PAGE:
Category Archives: website

Edshelf

Edshelf is a directory of digital tools for educators; containing websites, mobile apps, and desktop software that are rated & reviewed by educators, for educators. Each reviewed product features an overview video and text outlining how to engage with the product. Ratings, reviews, and categories allow users to learn more about how to apply the technology, specifically in an educational setting. The social component (ie profiles) allows users to access an online community of educators and their real-world professional colleagues.


The Rise of the Tablet

It is difficult to ignore the significant number of tablets people are tapping, watching, and reading on when you go out into the world. This number is only going to rise as the amount of content available for these devices such as apps, e-books and videos, increases. No to mention the portability these light machines afford.

As an institution it is good to keep in mind that many of your prospective and current students are accessing your online content from tablets. It is important your institution’s online materials are optimized for tablet, and mobile, viewing. (Note that Flash files do not play on the iPad, although there are some third party apps that allow Flash to open on the tablet).

If you are a marketing, communications, or recruitment administrator take a few moments and view your online web resources (website, electronic brochures, PDFs) from several different brands of tablets to ensure your materials are readable and usable for prospective and current students accessing them. Better yet, consider developing a mobile app. Students will appreciate they can access institution information specifically built for a tablet or mobile device.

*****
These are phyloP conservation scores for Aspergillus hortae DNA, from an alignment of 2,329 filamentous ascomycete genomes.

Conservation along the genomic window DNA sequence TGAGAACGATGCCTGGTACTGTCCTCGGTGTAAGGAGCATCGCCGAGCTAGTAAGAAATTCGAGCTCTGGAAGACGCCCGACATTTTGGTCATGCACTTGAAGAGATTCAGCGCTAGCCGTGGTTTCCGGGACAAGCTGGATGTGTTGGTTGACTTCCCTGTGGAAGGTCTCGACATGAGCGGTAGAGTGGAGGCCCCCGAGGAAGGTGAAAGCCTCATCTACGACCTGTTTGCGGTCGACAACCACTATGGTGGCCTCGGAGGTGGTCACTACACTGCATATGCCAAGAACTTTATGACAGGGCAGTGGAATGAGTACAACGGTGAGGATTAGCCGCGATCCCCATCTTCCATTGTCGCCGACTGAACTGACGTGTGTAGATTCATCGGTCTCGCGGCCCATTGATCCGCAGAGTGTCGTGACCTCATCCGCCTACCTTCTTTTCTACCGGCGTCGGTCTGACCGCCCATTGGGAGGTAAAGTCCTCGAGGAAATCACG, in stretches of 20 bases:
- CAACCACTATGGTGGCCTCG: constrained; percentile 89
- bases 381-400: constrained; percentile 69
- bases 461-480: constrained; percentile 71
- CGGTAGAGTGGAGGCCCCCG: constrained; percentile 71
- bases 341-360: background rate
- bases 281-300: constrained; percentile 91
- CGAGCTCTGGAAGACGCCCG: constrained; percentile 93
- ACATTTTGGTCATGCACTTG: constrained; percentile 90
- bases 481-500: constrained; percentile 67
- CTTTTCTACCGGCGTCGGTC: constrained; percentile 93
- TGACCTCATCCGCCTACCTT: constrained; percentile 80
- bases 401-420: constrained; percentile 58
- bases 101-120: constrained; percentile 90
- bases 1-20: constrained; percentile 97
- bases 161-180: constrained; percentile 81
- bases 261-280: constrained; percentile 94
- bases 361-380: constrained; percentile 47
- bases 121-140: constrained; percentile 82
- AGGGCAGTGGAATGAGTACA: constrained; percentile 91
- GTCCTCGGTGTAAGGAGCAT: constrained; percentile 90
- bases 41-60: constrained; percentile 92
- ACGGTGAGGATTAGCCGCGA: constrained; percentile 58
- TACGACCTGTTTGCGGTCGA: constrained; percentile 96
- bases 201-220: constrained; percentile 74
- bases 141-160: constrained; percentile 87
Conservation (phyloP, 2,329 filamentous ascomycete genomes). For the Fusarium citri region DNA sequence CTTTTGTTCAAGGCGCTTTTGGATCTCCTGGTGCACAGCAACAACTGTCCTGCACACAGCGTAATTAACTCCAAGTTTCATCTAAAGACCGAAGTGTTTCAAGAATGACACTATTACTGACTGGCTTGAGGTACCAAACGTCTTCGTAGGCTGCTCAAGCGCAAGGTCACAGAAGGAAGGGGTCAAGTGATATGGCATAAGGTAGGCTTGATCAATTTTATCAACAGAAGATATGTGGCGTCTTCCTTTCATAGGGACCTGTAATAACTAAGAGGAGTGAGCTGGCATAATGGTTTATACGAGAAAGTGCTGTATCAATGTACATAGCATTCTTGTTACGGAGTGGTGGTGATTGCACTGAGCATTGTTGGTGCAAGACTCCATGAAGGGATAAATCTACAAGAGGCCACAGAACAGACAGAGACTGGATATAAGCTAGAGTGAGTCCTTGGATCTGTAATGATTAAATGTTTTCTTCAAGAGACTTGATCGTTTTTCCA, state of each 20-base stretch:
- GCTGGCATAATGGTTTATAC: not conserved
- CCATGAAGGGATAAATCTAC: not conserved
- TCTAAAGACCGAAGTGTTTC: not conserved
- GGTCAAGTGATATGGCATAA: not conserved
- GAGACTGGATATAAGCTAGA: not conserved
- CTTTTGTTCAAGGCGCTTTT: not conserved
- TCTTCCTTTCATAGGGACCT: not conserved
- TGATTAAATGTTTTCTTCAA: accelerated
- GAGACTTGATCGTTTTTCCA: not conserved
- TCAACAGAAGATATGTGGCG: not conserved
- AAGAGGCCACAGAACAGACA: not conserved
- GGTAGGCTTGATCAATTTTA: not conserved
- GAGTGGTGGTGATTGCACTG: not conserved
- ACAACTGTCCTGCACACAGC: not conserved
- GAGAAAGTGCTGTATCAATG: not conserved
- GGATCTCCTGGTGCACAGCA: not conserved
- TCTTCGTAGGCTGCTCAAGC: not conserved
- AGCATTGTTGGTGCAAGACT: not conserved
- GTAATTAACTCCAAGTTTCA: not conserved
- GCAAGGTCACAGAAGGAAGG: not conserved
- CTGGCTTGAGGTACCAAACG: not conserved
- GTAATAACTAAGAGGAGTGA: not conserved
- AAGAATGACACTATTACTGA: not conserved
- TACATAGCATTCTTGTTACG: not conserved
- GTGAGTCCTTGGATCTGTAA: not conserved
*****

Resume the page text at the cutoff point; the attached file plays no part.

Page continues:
Several great examples of mobile apps built for univerisities are:

Flinders University
Griffith University

Below is a helpful infographic overview from Urban Times of the current tablet market.


How Twitter Can Increase Your Website Traffic

Twitter and microblogging have definitely been embraced at a much slower pace than some of the “full” social networks. The demographics of Twitter users are limited to fewer countries than ubiquitous sites like Facebook and YouTube and generally isn’t as popular among the higher education target market of 18-22. 

Yet microblogging can be very effective for blasting short messages of information as well as links to content on the web.  Since we all want to post on a variety of platforms to ensure our message is heard wherever our students might be virtually “hanging out” many people now use social network aggregators, such as TweetDeck or HootSuite, that allow a user to send one update to multiple social networks simultaneously.

At my institution we generally recruit students from Asia for undergraduate programs. This market is definitely not classified as a top user group amongst Twitter but I still find having a microblogging content stream to be very useful.

What we have done to take advantage of the Twitter platform, while not necessarily having hundreds of followers, is added our Twitter feed to our Video & Media website page.  Our IT department created a feed box that shows our 3 most recent tweets that appear on the page in chronological order. For basic search engine purposes this allows the content on this page to continually update and change, two keys to increasing hits to your page. This feed box feature allows realtime message updates (and active hyperlinks) on a static website.

Check out the screen shots below.